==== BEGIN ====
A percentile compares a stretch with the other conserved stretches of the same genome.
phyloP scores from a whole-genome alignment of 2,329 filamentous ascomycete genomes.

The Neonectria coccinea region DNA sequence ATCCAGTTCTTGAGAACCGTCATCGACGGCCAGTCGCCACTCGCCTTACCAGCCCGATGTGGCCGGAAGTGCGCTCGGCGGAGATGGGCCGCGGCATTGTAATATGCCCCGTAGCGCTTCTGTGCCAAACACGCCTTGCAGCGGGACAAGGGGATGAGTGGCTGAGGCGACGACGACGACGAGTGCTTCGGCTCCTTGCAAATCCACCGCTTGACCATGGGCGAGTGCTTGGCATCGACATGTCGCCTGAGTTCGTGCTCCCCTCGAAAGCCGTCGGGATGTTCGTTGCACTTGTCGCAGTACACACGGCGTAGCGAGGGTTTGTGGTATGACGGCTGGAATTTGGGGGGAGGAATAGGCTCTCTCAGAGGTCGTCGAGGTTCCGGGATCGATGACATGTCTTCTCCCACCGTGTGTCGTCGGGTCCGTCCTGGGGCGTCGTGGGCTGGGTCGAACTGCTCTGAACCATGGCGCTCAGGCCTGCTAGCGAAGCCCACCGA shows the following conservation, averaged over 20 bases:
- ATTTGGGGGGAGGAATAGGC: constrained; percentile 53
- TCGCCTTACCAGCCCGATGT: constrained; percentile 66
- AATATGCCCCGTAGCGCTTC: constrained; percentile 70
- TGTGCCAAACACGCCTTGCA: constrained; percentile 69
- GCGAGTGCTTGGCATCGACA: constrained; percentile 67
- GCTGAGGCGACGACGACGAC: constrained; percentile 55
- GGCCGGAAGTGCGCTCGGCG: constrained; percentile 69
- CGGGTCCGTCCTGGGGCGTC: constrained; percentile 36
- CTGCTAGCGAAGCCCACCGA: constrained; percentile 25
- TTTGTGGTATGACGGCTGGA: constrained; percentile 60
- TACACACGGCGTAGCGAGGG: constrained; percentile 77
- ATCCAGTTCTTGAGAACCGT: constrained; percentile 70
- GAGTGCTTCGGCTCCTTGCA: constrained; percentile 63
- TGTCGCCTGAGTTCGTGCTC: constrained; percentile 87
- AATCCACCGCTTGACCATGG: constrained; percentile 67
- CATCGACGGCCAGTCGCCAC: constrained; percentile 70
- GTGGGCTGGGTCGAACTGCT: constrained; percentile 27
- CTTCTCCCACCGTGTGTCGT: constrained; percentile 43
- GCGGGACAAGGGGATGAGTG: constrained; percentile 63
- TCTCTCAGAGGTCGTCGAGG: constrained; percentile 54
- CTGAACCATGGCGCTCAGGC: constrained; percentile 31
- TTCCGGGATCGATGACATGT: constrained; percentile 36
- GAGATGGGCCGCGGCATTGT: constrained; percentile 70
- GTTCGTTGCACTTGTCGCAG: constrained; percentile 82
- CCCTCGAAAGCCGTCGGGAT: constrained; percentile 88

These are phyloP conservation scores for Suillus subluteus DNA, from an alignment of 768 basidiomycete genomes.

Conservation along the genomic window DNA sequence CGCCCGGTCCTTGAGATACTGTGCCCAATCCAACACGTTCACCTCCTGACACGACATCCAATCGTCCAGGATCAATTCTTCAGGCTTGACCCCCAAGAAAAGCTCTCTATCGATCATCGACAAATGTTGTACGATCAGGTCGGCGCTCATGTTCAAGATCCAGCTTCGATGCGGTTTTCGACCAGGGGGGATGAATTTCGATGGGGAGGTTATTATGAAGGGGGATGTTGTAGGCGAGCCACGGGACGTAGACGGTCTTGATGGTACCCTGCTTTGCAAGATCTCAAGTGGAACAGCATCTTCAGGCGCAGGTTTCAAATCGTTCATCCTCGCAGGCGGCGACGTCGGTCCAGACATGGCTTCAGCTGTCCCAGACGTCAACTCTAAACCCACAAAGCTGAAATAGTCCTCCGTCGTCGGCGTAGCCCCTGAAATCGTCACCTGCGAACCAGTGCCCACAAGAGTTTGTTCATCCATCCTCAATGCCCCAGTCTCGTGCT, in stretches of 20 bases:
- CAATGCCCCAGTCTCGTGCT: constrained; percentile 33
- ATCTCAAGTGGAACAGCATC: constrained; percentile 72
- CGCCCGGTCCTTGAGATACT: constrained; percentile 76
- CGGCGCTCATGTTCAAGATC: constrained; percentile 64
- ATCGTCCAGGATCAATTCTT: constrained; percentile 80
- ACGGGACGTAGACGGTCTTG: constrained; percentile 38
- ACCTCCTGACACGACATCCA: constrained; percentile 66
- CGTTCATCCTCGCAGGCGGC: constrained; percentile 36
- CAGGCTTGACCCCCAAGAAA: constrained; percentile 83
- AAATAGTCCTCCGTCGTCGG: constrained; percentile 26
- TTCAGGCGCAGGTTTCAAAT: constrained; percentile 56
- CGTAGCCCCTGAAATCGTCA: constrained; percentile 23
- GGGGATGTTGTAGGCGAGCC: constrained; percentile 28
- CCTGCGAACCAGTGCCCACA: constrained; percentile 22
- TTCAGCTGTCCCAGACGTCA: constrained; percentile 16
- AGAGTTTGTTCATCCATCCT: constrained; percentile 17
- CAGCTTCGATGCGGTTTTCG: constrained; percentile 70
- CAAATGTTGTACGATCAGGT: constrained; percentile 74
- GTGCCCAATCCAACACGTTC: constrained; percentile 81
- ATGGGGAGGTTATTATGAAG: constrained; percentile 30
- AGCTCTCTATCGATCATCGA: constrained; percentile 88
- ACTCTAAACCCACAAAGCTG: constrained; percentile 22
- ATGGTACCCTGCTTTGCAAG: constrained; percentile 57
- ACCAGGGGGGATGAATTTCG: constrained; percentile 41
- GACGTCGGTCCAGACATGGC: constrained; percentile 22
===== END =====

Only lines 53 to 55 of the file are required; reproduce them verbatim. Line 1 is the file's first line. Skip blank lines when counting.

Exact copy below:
- ATGGTACCCTGCTTTGCAAG: constrained; percentile 57
- ACCAGGGGGGATGAATTTCG: constrained; percentile 41
- GACGTCGGTCCAGACATGGC: constrained; percentile 22